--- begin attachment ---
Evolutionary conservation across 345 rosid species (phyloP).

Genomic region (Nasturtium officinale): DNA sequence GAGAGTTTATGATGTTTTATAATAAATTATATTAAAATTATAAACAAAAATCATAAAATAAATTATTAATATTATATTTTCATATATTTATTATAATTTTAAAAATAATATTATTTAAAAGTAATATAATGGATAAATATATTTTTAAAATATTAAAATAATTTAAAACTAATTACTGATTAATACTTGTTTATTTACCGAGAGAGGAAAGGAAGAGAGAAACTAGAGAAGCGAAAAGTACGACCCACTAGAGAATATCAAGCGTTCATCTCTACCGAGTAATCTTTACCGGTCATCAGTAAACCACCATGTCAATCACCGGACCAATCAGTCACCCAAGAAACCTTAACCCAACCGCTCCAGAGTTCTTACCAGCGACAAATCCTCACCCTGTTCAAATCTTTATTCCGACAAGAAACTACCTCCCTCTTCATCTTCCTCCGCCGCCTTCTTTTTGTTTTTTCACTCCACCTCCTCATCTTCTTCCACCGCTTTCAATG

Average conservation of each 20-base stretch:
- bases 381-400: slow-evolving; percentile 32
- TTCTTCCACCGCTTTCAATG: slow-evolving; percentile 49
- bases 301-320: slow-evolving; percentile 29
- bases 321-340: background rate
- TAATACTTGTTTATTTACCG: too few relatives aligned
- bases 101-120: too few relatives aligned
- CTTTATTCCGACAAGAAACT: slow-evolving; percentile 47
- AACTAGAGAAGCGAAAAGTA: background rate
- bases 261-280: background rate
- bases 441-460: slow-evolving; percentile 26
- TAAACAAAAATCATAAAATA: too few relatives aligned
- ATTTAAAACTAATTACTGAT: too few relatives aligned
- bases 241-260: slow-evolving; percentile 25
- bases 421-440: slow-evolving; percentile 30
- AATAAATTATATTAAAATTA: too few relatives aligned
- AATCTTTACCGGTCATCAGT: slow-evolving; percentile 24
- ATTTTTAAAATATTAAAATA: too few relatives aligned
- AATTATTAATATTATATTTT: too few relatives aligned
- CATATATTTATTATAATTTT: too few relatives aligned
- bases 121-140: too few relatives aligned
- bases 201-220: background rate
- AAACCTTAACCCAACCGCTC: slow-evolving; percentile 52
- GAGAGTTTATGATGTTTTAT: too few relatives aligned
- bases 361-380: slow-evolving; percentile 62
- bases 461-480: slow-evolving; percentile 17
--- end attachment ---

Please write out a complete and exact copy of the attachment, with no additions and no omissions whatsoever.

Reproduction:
Evolutionary conservation across 345 rosid species (phyloP).

Genomic region (Nasturtium officinale): DNA sequence GAGAGTTTATGATGTTTTATAATAAATTATATTAAAATTATAAACAAAAATCATAAAATAAATTATTAATATTATATTTTCATATATTTATTATAATTTTAAAAATAATATTATTTAAAAGTAATATAATGGATAAATATATTTTTAAAATATTAAAATAATTTAAAACTAATTACTGATTAATACTTGTTTATTTACCGAGAGAGGAAAGGAAGAGAGAAACTAGAGAAGCGAAAAGTACGACCCACTAGAGAATATCAAGCGTTCATCTCTACCGAGTAATCTTTACCGGTCATCAGTAAACCACCATGTCAATCACCGGACCAATCAGTCACCCAAGAAACCTTAACCCAACCGCTCCAGAGTTCTTACCAGCGACAAATCCTCACCCTGTTCAAATCTTTATTCCGACAAGAAACTACCTCCCTCTTCATCTTCCTCCGCCGCCTTCTTTTTGTTTTTTCACTCCACCTCCTCATCTTCTTCCACCGCTTTCAATG

Average conservation of each 20-base stretch:
- bases 381-400: slow-evolving; percentile 32
- TTCTTCCACCGCTTTCAATG: slow-evolving; percentile 49
- bases 301-320: slow-evolving; percentile 29
- bases 321-340: background rate
- TAATACTTGTTTATTTACCG: too few relatives aligned
- bases 101-120: too few relatives aligned
- CTTTATTCCGACAAGAAACT: slow-evolving; percentile 47
- AACTAGAGAAGCGAAAAGTA: background rate
- bases 261-280: background rate
- bases 441-460: slow-evolving; percentile 26
- TAAACAAAAATCATAAAATA: too few relatives aligned
- ATTTAAAACTAATTACTGAT: too few relatives aligned
- bases 241-260: slow-evolving; percentile 25
- bases 421-440: slow-evolving; percentile 30
- AATAAATTATATTAAAATTA: too few relatives aligned
- AATCTTTACCGGTCATCAGT: slow-evolving; percentile 24
- ATTTTTAAAATATTAAAATA: too few relatives aligned
- AATTATTAATATTATATTTT: too few relatives aligned
- CATATATTTATTATAATTTT: too few relatives aligned
- bases 121-140: too few relatives aligned
- bases 201-220: background rate
- AAACCTTAACCCAACCGCTC: slow-evolving; percentile 52
- GAGAGTTTATGATGTTTTAT: too few relatives aligned
- bases 361-380: slow-evolving; percentile 62
- bases 461-480: slow-evolving; percentile 17